No matter the size or complexity of your business, one thing remains true: you are collecting data. With the rise of the internet and cloud storage, companies today are storing more and more data than ever before. But just storing data isn't enough. As Peter Drucker famously said, "If you can't measure it, you can't improve it."
The purpose of business analytics is to take all of your data and put it to work for you. Collecting information is just the beginning. Breaking down that information and attaching meaning to it is where the real magic happens. By measuring trends and correlations, you will be able to get a better picture of what is really happening. With this insight, you can then begin the process of improving.
Being in the marketing industry for a number of years, I know all about collecting data. The hardest part has always been breaking down that information into meaning. Sadly many focus just on vanity metrics instead of digging into the "why." For example, most digital marketing reports will show a graphic of traffic to a website. While seeing the traffic amount is nice, it doesn't answer any question. The real question to ask is "why is our traffic trending in a certain direction?"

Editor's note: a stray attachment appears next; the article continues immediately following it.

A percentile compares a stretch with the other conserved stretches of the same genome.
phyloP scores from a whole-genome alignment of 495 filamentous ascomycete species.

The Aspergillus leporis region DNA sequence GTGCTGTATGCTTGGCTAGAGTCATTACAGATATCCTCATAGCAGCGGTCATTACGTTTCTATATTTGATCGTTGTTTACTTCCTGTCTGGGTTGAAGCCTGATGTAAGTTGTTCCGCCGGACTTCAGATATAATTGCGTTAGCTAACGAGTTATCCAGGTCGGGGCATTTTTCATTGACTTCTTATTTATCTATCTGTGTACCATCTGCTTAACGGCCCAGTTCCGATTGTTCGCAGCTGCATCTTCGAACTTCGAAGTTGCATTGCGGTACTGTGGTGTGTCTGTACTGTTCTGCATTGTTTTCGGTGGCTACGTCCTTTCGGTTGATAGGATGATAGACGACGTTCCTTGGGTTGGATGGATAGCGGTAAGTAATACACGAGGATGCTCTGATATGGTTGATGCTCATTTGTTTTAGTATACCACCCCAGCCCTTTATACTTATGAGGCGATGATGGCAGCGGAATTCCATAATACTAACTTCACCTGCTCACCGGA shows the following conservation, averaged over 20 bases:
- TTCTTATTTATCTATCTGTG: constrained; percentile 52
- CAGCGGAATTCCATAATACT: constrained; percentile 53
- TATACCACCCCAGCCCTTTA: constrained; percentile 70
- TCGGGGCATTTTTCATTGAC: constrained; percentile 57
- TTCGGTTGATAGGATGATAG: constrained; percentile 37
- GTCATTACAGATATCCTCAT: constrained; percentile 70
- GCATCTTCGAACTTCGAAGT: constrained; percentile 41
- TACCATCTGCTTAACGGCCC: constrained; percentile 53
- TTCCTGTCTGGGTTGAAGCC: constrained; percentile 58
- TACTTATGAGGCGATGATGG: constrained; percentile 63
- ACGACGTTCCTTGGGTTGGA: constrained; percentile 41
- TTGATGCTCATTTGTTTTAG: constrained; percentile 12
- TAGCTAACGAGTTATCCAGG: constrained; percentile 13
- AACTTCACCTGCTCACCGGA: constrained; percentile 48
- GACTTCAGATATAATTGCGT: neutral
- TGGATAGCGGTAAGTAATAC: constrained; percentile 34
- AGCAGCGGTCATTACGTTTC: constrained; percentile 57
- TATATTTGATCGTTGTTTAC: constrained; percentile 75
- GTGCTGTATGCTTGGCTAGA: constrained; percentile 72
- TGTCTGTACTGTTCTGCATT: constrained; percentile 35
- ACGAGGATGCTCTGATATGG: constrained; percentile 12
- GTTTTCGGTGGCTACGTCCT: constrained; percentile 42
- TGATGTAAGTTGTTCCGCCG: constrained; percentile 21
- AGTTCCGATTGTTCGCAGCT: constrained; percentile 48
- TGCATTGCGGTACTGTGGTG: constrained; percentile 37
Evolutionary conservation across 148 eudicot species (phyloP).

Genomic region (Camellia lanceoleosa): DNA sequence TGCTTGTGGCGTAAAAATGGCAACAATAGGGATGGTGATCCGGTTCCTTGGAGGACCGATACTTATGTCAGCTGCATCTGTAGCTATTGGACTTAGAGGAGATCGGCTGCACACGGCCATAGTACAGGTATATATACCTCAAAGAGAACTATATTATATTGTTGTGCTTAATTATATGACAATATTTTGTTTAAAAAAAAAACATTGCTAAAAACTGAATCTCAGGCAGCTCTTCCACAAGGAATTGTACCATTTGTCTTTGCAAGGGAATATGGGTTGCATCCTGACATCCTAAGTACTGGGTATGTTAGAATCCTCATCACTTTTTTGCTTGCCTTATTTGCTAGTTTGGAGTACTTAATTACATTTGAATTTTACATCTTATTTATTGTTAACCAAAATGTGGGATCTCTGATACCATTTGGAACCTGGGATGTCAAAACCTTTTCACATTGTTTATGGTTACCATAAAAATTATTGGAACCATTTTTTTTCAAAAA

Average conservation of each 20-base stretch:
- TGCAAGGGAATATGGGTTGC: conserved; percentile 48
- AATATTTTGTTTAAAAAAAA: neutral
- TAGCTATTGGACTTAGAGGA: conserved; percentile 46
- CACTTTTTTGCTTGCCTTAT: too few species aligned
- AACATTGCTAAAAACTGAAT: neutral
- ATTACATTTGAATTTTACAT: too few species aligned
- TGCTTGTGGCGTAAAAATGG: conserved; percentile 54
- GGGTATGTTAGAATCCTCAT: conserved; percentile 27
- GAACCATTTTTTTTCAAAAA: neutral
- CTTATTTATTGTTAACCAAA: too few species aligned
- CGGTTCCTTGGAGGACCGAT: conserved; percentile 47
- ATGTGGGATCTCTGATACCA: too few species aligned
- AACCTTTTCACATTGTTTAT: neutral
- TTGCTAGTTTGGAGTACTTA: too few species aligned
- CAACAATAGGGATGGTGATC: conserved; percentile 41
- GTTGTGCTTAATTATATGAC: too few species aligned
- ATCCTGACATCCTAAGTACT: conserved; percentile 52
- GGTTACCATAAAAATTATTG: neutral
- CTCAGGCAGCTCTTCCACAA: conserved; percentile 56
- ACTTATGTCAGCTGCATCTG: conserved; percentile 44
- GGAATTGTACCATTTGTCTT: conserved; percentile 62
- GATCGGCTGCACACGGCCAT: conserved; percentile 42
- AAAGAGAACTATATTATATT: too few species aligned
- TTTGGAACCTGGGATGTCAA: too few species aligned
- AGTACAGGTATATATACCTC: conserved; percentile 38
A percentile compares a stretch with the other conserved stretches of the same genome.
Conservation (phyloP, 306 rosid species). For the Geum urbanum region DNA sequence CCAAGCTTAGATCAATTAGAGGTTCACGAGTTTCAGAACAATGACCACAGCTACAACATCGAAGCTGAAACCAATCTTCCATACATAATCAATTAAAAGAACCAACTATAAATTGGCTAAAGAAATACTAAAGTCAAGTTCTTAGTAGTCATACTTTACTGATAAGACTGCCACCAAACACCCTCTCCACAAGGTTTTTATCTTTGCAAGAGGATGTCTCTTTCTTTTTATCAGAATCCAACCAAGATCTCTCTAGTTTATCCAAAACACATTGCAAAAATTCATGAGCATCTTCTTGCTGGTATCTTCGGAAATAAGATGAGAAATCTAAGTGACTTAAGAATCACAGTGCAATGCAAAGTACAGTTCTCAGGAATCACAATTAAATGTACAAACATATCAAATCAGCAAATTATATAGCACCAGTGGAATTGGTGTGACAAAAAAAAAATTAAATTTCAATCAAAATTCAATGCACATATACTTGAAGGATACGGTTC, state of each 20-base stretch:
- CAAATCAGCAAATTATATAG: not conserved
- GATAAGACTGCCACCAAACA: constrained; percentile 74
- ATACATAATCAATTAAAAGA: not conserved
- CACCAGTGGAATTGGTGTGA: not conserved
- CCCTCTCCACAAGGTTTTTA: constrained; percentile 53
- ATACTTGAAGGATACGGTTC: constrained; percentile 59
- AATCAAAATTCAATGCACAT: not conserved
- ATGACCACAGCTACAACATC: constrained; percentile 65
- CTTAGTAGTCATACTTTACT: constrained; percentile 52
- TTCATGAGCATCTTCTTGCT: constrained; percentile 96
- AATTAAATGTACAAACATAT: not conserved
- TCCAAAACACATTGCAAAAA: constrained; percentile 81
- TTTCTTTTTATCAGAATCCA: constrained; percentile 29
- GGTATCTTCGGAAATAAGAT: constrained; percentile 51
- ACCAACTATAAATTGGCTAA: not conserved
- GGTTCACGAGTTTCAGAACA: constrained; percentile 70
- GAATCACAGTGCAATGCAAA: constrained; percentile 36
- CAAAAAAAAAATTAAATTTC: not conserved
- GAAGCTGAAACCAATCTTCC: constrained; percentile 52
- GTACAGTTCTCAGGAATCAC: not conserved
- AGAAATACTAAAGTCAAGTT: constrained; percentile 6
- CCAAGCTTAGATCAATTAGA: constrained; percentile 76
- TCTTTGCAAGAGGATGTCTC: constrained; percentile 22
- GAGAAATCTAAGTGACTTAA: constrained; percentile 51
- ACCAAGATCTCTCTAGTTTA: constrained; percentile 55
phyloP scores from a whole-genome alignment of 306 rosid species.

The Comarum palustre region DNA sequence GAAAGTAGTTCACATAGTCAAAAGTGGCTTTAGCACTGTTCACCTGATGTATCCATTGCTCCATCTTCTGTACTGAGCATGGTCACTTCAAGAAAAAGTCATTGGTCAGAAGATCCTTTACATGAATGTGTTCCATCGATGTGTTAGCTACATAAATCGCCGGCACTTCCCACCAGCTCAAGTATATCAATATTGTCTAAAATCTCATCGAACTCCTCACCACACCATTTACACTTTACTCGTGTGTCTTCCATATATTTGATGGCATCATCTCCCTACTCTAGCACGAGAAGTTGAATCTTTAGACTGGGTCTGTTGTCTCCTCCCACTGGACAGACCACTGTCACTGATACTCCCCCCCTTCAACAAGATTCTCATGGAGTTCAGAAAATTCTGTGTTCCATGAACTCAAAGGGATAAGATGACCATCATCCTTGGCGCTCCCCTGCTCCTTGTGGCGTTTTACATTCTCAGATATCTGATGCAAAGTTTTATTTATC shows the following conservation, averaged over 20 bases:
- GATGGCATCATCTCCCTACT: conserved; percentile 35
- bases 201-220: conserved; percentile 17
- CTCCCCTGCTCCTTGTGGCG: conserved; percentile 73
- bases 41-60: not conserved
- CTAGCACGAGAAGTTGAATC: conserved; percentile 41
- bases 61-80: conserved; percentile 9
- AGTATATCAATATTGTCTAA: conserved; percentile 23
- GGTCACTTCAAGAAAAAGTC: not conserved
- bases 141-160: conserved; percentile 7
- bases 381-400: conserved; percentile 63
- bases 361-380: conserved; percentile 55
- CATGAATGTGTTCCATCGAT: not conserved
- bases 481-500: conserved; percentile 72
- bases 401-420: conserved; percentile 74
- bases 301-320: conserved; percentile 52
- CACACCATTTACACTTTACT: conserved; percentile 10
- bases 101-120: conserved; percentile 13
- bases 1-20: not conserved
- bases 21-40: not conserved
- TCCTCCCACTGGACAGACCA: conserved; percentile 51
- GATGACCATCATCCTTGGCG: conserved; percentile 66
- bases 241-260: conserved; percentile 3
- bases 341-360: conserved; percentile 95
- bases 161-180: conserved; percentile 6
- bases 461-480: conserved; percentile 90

Business analytics is the practice of getting to the real answers behind your data. For instance, using the website traffic example above, we can pull in a number of different reports to get to the bottom of our traffic trend.
The first step would be breaking down the traffic by source: direct, organic, social, referral, email, etc. This will help us see how each medium is impacting our traffic.
These are tough questions, but getting to the bottom of them will help make sure that you are investing your time and resources more efficiently. The next step is to then overlay what marketing actions you've taken over the time period you are analyzing to see if there is any correlation.
Let's say email drove more visits than social over the last 30 days. If we layer over the email marketing data with the traffic numbers, we can begin to see which emails worked and which didn't. Assuming all the emails were working would be a bad move. If we look at the data, we might see that one email preformed really well while the others are just doing OK. We can then look at what worked with the great email and use what we've learned to grow this area even more.
By taking the time to dig into the data, we can really begin to build a strategy that will lead to faster growth. If we had just looked at traffic and saw growth, we would have assumed what we were doing worked. But by analyzing the data, we were able to pinpoint what was actually working. This means we can focus more on the areas that are producing and tweak our overall strategy to produce results.
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